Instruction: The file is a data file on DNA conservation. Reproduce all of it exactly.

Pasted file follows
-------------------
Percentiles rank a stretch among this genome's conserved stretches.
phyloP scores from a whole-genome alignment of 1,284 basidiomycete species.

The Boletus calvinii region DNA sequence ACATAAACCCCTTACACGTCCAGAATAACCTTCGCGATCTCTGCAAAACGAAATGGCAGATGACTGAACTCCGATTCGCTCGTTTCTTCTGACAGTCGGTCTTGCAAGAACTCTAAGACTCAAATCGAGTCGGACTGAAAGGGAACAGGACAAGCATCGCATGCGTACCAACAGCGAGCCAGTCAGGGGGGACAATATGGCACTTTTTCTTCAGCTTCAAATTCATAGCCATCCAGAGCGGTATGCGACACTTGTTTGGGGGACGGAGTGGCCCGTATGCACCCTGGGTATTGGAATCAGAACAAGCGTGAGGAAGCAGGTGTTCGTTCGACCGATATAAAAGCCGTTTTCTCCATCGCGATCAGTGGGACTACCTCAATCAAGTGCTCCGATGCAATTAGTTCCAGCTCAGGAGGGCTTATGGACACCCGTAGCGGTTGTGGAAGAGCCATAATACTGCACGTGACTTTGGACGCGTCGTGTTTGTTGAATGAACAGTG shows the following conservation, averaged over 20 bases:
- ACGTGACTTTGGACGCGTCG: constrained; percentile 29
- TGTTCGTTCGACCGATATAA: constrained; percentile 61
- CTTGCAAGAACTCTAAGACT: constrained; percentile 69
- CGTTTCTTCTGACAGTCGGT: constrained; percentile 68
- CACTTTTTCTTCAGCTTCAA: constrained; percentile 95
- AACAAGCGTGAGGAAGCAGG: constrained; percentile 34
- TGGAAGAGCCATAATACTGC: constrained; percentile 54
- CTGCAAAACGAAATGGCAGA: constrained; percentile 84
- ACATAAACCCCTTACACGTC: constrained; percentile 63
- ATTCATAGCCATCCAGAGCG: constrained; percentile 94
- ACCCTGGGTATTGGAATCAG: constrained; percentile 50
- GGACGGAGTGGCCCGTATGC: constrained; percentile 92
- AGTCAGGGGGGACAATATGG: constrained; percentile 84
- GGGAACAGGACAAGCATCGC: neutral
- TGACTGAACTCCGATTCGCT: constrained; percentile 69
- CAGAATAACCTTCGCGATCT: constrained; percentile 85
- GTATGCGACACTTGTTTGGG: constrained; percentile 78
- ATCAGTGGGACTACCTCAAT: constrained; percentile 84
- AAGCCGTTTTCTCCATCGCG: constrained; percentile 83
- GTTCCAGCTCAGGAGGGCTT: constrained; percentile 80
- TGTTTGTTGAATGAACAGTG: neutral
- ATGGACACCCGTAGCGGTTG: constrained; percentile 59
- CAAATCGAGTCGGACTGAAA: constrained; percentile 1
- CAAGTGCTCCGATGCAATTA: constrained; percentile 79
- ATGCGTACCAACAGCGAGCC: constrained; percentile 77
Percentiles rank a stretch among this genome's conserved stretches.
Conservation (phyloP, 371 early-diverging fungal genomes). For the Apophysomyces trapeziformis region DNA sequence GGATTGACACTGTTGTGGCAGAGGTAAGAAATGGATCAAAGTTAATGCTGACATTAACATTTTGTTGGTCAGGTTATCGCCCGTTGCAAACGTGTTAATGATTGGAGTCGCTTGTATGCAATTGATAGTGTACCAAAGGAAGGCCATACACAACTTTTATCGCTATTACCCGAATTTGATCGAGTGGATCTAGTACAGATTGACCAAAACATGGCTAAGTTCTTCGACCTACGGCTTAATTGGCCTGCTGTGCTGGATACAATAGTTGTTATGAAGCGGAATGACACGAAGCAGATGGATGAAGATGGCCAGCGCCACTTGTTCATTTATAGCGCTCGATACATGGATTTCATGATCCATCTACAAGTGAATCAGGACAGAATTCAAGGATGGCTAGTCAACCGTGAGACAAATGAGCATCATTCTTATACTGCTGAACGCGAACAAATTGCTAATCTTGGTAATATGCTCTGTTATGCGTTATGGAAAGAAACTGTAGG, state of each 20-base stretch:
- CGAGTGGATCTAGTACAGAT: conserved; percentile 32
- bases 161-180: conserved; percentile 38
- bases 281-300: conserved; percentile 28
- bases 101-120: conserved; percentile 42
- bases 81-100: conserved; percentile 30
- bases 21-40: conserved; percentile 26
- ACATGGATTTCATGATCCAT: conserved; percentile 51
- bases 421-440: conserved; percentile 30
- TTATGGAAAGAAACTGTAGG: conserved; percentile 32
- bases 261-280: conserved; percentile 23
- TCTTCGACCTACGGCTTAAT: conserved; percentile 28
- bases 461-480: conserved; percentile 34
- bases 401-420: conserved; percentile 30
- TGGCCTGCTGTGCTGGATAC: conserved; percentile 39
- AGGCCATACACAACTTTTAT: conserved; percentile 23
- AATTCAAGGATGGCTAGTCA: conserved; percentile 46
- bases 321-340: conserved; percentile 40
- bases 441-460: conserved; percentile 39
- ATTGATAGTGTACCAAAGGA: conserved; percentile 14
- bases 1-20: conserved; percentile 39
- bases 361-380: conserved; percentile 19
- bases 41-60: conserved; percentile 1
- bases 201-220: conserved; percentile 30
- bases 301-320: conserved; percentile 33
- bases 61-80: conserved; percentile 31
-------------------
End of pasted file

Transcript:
Percentiles rank a stretch among this genome's conserved stretches.
phyloP scores from a whole-genome alignment of 1,284 basidiomycete species.

The Boletus calvinii region DNA sequence ACATAAACCCCTTACACGTCCAGAATAACCTTCGCGATCTCTGCAAAACGAAATGGCAGATGACTGAACTCCGATTCGCTCGTTTCTTCTGACAGTCGGTCTTGCAAGAACTCTAAGACTCAAATCGAGTCGGACTGAAAGGGAACAGGACAAGCATCGCATGCGTACCAACAGCGAGCCAGTCAGGGGGGACAATATGGCACTTTTTCTTCAGCTTCAAATTCATAGCCATCCAGAGCGGTATGCGACACTTGTTTGGGGGACGGAGTGGCCCGTATGCACCCTGGGTATTGGAATCAGAACAAGCGTGAGGAAGCAGGTGTTCGTTCGACCGATATAAAAGCCGTTTTCTCCATCGCGATCAGTGGGACTACCTCAATCAAGTGCTCCGATGCAATTAGTTCCAGCTCAGGAGGGCTTATGGACACCCGTAGCGGTTGTGGAAGAGCCATAATACTGCACGTGACTTTGGACGCGTCGTGTTTGTTGAATGAACAGTG shows the following conservation, averaged over 20 bases:
- ACGTGACTTTGGACGCGTCG: constrained; percentile 29
- TGTTCGTTCGACCGATATAA: constrained; percentile 61
- CTTGCAAGAACTCTAAGACT: constrained; percentile 69
- CGTTTCTTCTGACAGTCGGT: constrained; percentile 68
- CACTTTTTCTTCAGCTTCAA: constrained; percentile 95
- AACAAGCGTGAGGAAGCAGG: constrained; percentile 34
- TGGAAGAGCCATAATACTGC: constrained; percentile 54
- CTGCAAAACGAAATGGCAGA: constrained; percentile 84
- ACATAAACCCCTTACACGTC: constrained; percentile 63
- ATTCATAGCCATCCAGAGCG: constrained; percentile 94
- ACCCTGGGTATTGGAATCAG: constrained; percentile 50
- GGACGGAGTGGCCCGTATGC: constrained; percentile 92
- AGTCAGGGGGGACAATATGG: constrained; percentile 84
- GGGAACAGGACAAGCATCGC: neutral
- TGACTGAACTCCGATTCGCT: constrained; percentile 69
- CAGAATAACCTTCGCGATCT: constrained; percentile 85
- GTATGCGACACTTGTTTGGG: constrained; percentile 78
- ATCAGTGGGACTACCTCAAT: constrained; percentile 84
- AAGCCGTTTTCTCCATCGCG: constrained; percentile 83
- GTTCCAGCTCAGGAGGGCTT: constrained; percentile 80
- TGTTTGTTGAATGAACAGTG: neutral
- ATGGACACCCGTAGCGGTTG: constrained; percentile 59
- CAAATCGAGTCGGACTGAAA: constrained; percentile 1
- CAAGTGCTCCGATGCAATTA: constrained; percentile 79
- ATGCGTACCAACAGCGAGCC: constrained; percentile 77
Percentiles rank a stretch among this genome's conserved stretches.
Conservation (phyloP, 371 early-diverging fungal genomes). For the Apophysomyces trapeziformis region DNA sequence GGATTGACACTGTTGTGGCAGAGGTAAGAAATGGATCAAAGTTAATGCTGACATTAACATTTTGTTGGTCAGGTTATCGCCCGTTGCAAACGTGTTAATGATTGGAGTCGCTTGTATGCAATTGATAGTGTACCAAAGGAAGGCCATACACAACTTTTATCGCTATTACCCGAATTTGATCGAGTGGATCTAGTACAGATTGACCAAAACATGGCTAAGTTCTTCGACCTACGGCTTAATTGGCCTGCTGTGCTGGATACAATAGTTGTTATGAAGCGGAATGACACGAAGCAGATGGATGAAGATGGCCAGCGCCACTTGTTCATTTATAGCGCTCGATACATGGATTTCATGATCCATCTACAAGTGAATCAGGACAGAATTCAAGGATGGCTAGTCAACCGTGAGACAAATGAGCATCATTCTTATACTGCTGAACGCGAACAAATTGCTAATCTTGGTAATATGCTCTGTTATGCGTTATGGAAAGAAACTGTAGG, state of each 20-base stretch:
- CGAGTGGATCTAGTACAGAT: conserved; percentile 32
- bases 161-180: conserved; percentile 38
- bases 281-300: conserved; percentile 28
- bases 101-120: conserved; percentile 42
- bases 81-100: conserved; percentile 30
- bases 21-40: conserved; percentile 26
- ACATGGATTTCATGATCCAT: conserved; percentile 51
- bases 421-440: conserved; percentile 30
- TTATGGAAAGAAACTGTAGG: conserved; percentile 32
- bases 261-280: conserved; percentile 23
- TCTTCGACCTACGGCTTAAT: conserved; percentile 28
- bases 461-480: conserved; percentile 34
- bases 401-420: conserved; percentile 30
- TGGCCTGCTGTGCTGGATAC: conserved; percentile 39
- AGGCCATACACAACTTTTAT: conserved; percentile 23
- AATTCAAGGATGGCTAGTCA: conserved; percentile 46
- bases 321-340: conserved; percentile 40
- bases 441-460: conserved; percentile 39
- ATTGATAGTGTACCAAAGGA: conserved; percentile 14
- bases 1-20: conserved; percentile 39
- bases 361-380: conserved; percentile 19
- bases 41-60: conserved; percentile 1
- bases 201-220: conserved; percentile 30
- bases 301-320: conserved; percentile 33
- bases 61-80: conserved; percentile 31